How do you do it?
Pick an Area
The wise homeowner designates an area which will accommodate a pile which can be forked and stirred and, while it should sit on their own property, make sure to locate your heap away from any open home windows. Why? Because you’re trying to create an organic cocktail. This mixture will, over time, produce humus, the rich nutrient food boost necessary for all healthy plant life.
There are quite a few different styles of compost containers available through catalogs or the larger nurseries. There are rolling versions, composters on legs, and the big black box. You can even make a simple composter by stacking old wooden pallettes on top of each other. They are not necessary but if you have the funds, some can run a couple hundred dollars.
What To Add
<u>What you will be adding to your pile is rather important.</u> From the house you should save all clippings and peelings from vegetables such as celery tops, carrot scrapings, potato peels, apple cores—anything which, when preparing salads or vegetable dishes would normally go into the garbage. It’s also okay to add coffee grounds, peanut shells; and if you can rinse out egg shells, they are valuable too. (In fact, I’ve heard roses love both egg shells and bananas peels.)
Save this mixture in a small pail and when it gets to be a sizable amount, haul it out to your pile and fork it in. To this, you will be adding grass clippings, anything raked off the yard and, most important, all the leaves you rake in the fall. (It helps if you have a vacuum or device that will shred the leaves but it’s not necessary, it just helps the decomposition work faster.) You can also add pine needles if you live in the woods, or seaweed if you live near the shore.
Waste-management educators at the Cornell Cooperative Extension of Tompkins County suggest that if your compost goes anaerobic and starts to smell, your neighbors may become upset but that there are solutions. Veet Deha, a composting educator says, “All you need for neighbor-friendly composting is the knowledge of a couple basic principles.”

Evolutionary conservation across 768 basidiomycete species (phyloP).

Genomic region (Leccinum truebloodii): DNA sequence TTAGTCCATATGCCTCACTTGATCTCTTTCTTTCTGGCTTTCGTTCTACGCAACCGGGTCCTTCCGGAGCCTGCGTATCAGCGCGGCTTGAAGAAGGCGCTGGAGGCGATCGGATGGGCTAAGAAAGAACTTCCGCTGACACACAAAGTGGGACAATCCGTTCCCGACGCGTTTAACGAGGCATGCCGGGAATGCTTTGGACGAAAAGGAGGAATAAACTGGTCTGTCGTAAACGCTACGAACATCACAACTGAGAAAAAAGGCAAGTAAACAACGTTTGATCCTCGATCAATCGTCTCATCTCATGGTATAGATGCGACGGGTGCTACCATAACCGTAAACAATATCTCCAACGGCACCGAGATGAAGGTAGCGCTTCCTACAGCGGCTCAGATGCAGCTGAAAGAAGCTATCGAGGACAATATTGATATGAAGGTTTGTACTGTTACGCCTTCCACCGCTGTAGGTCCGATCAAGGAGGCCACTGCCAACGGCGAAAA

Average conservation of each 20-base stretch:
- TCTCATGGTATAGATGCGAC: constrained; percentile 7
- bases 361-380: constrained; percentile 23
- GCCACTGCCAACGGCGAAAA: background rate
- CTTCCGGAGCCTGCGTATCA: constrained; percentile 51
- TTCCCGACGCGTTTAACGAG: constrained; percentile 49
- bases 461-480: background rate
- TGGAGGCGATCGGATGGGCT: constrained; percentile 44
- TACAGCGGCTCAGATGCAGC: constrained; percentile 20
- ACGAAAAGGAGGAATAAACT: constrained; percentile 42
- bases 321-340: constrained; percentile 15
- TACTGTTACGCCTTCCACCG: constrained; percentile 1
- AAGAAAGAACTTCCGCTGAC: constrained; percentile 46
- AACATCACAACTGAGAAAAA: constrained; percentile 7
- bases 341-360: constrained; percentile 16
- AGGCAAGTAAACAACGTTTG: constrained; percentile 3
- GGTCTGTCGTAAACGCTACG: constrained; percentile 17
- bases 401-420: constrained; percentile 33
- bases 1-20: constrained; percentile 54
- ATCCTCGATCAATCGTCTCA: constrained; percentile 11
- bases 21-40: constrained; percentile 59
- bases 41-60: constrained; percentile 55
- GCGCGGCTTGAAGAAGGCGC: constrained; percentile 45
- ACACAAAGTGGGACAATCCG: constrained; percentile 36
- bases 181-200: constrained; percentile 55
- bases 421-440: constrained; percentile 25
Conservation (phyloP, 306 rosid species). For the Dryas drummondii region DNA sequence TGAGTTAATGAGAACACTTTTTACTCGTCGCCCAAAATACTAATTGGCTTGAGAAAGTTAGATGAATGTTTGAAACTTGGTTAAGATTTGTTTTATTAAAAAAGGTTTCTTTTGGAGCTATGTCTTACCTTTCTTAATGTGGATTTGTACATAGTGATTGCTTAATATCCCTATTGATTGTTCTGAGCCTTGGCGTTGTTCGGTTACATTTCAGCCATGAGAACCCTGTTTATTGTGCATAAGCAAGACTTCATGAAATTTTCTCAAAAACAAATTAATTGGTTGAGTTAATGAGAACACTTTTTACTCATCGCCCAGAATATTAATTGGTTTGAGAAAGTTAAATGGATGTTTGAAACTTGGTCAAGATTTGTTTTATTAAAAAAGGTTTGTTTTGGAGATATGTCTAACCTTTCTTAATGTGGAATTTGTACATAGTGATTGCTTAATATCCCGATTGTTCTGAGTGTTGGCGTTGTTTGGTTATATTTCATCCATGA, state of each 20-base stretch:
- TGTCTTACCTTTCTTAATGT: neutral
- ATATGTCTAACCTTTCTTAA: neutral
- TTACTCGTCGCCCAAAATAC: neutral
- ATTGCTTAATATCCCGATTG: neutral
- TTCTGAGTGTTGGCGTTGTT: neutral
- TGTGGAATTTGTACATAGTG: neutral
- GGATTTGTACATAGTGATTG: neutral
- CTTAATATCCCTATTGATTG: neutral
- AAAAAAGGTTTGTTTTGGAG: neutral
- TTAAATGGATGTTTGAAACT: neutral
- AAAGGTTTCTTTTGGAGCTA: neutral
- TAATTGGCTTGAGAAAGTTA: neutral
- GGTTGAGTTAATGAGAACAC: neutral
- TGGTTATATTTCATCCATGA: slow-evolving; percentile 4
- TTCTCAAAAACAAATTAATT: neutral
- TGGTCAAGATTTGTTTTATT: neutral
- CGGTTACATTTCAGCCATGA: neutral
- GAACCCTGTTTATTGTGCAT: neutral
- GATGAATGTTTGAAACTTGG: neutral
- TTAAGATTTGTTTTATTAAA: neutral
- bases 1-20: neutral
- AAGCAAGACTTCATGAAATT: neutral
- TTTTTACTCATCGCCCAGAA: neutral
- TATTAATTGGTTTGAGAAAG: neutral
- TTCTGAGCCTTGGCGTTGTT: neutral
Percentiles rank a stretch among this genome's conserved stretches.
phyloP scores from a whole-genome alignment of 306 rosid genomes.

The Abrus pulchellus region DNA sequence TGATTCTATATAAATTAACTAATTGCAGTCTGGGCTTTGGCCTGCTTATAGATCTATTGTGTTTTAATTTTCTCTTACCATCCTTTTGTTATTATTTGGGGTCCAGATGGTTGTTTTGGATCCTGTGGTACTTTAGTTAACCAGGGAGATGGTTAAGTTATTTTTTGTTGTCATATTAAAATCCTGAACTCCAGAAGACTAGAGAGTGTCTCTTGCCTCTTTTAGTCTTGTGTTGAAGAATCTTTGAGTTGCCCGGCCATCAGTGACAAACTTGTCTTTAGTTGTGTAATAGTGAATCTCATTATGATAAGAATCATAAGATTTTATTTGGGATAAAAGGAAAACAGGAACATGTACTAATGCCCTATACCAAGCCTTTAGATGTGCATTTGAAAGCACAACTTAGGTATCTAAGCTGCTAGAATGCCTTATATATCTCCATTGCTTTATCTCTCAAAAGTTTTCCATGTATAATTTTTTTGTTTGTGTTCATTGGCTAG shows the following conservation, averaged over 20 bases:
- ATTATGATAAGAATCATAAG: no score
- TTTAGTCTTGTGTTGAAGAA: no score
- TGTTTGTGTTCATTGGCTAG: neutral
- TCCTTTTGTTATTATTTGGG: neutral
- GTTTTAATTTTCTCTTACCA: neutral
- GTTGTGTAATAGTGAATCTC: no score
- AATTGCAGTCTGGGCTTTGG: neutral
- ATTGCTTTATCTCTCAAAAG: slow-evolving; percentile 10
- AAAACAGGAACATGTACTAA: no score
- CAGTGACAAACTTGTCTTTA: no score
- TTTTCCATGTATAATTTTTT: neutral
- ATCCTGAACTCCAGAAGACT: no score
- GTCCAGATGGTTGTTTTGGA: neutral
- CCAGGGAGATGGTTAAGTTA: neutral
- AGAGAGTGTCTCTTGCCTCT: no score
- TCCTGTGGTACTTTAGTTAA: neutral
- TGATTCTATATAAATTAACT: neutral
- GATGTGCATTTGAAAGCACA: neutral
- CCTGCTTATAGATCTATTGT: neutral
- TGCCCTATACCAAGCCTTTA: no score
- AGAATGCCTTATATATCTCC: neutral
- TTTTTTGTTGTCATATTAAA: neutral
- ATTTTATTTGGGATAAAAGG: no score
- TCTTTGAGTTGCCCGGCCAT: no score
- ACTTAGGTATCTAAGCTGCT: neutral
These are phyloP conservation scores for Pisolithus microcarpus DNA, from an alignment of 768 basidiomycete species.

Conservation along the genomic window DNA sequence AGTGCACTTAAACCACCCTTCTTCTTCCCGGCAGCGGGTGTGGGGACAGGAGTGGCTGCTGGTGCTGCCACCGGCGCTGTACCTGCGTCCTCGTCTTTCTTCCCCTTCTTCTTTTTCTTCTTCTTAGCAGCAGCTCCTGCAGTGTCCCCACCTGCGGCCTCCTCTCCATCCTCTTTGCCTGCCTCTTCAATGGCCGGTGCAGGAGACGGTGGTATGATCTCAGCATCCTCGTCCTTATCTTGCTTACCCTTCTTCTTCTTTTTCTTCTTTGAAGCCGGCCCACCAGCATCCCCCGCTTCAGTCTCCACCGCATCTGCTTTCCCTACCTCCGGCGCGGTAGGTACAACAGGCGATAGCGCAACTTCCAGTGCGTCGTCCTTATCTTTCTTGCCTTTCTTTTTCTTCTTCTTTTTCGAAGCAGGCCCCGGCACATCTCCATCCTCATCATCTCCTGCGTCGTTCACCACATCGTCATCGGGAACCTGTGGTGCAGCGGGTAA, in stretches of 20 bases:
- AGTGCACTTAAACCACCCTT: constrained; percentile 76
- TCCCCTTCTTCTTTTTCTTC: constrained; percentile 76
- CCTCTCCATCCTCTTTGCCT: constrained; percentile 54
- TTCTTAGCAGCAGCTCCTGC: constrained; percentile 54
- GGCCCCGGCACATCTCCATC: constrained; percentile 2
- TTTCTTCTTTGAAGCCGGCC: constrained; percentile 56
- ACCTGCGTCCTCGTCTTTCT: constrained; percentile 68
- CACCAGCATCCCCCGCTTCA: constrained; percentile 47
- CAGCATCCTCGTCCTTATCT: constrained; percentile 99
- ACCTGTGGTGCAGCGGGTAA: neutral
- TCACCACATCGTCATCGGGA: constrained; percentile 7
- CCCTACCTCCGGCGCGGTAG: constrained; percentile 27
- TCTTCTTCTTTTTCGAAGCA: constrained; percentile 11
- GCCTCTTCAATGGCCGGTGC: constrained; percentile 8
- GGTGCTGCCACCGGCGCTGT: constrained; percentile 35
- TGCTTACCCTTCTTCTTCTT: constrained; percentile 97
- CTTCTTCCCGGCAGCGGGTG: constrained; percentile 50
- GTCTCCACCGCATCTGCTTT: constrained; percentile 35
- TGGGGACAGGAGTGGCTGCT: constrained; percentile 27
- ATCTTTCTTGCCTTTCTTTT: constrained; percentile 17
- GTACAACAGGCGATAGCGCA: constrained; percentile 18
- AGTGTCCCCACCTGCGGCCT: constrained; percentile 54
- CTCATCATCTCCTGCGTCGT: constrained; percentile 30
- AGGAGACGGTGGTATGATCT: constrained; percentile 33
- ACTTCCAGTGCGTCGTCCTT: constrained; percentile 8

The Cornell Waste Management Institute has made a video with some answers called: Compost Truth or Consequences. Since home composting of food scraps and yard debris can reduce waste by 20 percent and provide a valuable soil amendment, helping people makes sense they say.
Here are a few tips:
A rotten egg smell is caused by so-called anaerobic decomposition. That’s when oxygen fails to reach overly moist waste materials and anaerobic microorganisms, which thrive in the absence of oxygen, take over. To solve this problem, bulk up the mixture by adding straw or wood chips, and stir well. These substances will allow the oxygen to penetrate the compost and encourage aerobic microorganisms to re-establish themselves.
An ammonia smell is caused by too much green nitrogen-rich material, such as grass clippings, being added at one time. The solution to this is to add brown, carbon-rich materials like dry leaves for balance
Proper moisture, air, a favorable mix of carbon materials and nitrogen, as well as plenty of surface area, provide decomposer organisms a veritable banquet. And if you see some worms in there—so much better—you know you’re on the right track!
The entire community benefits from home composting. Tons of organic material are kept out of the waste system, reducing costs–and the best part, it turns waste into nutrient-rich soil amendments for garden, lawns, flower beds and plant containers.